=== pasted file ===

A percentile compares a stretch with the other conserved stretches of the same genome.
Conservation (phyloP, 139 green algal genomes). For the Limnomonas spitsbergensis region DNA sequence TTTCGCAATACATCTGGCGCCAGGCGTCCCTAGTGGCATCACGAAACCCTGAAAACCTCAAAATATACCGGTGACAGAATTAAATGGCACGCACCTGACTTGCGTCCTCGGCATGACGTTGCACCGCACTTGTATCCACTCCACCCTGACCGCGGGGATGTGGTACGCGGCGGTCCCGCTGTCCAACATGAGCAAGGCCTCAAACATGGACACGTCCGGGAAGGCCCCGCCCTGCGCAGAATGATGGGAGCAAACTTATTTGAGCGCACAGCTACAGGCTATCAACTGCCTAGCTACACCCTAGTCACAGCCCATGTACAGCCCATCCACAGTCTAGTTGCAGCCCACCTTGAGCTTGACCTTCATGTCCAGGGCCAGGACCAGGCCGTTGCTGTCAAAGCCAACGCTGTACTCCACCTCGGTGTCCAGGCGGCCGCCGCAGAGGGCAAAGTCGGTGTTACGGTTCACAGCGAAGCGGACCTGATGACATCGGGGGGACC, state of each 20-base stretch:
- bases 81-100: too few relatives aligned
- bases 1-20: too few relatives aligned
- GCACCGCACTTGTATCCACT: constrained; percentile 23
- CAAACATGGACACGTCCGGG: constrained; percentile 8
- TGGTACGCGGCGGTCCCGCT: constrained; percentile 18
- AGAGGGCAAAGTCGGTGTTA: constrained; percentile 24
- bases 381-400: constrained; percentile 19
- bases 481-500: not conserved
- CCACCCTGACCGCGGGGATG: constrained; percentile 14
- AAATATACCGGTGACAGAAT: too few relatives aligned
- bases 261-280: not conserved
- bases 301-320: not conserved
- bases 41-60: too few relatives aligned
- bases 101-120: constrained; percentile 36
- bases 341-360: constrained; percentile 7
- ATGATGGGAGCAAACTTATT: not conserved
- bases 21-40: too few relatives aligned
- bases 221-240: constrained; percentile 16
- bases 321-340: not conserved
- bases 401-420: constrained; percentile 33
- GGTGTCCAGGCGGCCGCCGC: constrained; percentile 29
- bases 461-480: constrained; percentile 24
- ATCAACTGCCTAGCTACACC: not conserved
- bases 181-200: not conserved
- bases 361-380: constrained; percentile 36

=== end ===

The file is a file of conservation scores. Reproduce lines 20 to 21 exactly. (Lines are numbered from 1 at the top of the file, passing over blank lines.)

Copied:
- bases 221-240: constrained; percentile 16
- bases 321-340: not conserved